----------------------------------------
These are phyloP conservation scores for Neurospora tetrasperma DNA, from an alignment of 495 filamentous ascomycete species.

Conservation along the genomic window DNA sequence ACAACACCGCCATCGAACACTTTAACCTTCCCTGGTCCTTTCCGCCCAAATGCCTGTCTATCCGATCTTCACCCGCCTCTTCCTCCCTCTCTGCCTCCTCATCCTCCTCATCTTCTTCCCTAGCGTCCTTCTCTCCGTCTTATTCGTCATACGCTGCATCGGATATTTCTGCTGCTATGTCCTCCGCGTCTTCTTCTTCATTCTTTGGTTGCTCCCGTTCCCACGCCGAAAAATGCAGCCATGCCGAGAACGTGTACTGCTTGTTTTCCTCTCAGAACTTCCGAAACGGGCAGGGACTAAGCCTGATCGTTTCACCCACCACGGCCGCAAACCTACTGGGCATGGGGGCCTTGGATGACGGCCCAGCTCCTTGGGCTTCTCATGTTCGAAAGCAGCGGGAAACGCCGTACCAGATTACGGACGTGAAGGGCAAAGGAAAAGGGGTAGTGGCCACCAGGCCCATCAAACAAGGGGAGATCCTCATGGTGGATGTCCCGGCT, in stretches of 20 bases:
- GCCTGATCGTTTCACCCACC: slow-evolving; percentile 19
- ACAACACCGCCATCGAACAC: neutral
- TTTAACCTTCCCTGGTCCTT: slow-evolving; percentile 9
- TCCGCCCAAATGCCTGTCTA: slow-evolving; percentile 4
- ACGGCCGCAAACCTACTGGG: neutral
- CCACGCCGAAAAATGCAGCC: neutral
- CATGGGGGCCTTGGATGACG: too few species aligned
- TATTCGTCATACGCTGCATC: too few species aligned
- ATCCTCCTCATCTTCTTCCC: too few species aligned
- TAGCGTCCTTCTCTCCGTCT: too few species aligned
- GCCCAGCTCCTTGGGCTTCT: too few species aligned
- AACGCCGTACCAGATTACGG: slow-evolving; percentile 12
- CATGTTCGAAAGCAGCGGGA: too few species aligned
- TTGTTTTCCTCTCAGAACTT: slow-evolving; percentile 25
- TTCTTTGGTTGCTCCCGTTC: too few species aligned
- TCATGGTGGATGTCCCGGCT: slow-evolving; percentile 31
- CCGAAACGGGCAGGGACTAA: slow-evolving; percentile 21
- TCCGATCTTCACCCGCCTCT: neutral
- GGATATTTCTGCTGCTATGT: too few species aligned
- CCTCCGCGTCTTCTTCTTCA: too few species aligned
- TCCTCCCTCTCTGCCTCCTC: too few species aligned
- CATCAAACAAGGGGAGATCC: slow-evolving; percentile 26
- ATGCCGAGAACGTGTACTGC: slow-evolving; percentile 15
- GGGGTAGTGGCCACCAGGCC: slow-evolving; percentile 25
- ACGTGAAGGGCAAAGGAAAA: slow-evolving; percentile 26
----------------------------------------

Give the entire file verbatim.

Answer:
These are phyloP conservation scores for Neurospora tetrasperma DNA, from an alignment of 495 filamentous ascomycete species.

Conservation along the genomic window DNA sequence ACAACACCGCCATCGAACACTTTAACCTTCCCTGGTCCTTTCCGCCCAAATGCCTGTCTATCCGATCTTCACCCGCCTCTTCCTCCCTCTCTGCCTCCTCATCCTCCTCATCTTCTTCCCTAGCGTCCTTCTCTCCGTCTTATTCGTCATACGCTGCATCGGATATTTCTGCTGCTATGTCCTCCGCGTCTTCTTCTTCATTCTTTGGTTGCTCCCGTTCCCACGCCGAAAAATGCAGCCATGCCGAGAACGTGTACTGCTTGTTTTCCTCTCAGAACTTCCGAAACGGGCAGGGACTAAGCCTGATCGTTTCACCCACCACGGCCGCAAACCTACTGGGCATGGGGGCCTTGGATGACGGCCCAGCTCCTTGGGCTTCTCATGTTCGAAAGCAGCGGGAAACGCCGTACCAGATTACGGACGTGAAGGGCAAAGGAAAAGGGGTAGTGGCCACCAGGCCCATCAAACAAGGGGAGATCCTCATGGTGGATGTCCCGGCT, in stretches of 20 bases:
- GCCTGATCGTTTCACCCACC: slow-evolving; percentile 19
- ACAACACCGCCATCGAACAC: neutral
- TTTAACCTTCCCTGGTCCTT: slow-evolving; percentile 9
- TCCGCCCAAATGCCTGTCTA: slow-evolving; percentile 4
- ACGGCCGCAAACCTACTGGG: neutral
- CCACGCCGAAAAATGCAGCC: neutral
- CATGGGGGCCTTGGATGACG: too few species aligned
- TATTCGTCATACGCTGCATC: too few species aligned
- ATCCTCCTCATCTTCTTCCC: too few species aligned
- TAGCGTCCTTCTCTCCGTCT: too few species aligned
- GCCCAGCTCCTTGGGCTTCT: too few species aligned
- AACGCCGTACCAGATTACGG: slow-evolving; percentile 12
- CATGTTCGAAAGCAGCGGGA: too few species aligned
- TTGTTTTCCTCTCAGAACTT: slow-evolving; percentile 25
- TTCTTTGGTTGCTCCCGTTC: too few species aligned
- TCATGGTGGATGTCCCGGCT: slow-evolving; percentile 31
- CCGAAACGGGCAGGGACTAA: slow-evolving; percentile 21
- TCCGATCTTCACCCGCCTCT: neutral
- GGATATTTCTGCTGCTATGT: too few species aligned
- CCTCCGCGTCTTCTTCTTCA: too few species aligned
- TCCTCCCTCTCTGCCTCCTC: too few species aligned
- CATCAAACAAGGGGAGATCC: slow-evolving; percentile 26
- ATGCCGAGAACGTGTACTGC: slow-evolving; percentile 15
- GGGGTAGTGGCCACCAGGCC: slow-evolving; percentile 25
- ACGTGAAGGGCAAAGGAAAA: slow-evolving; percentile 26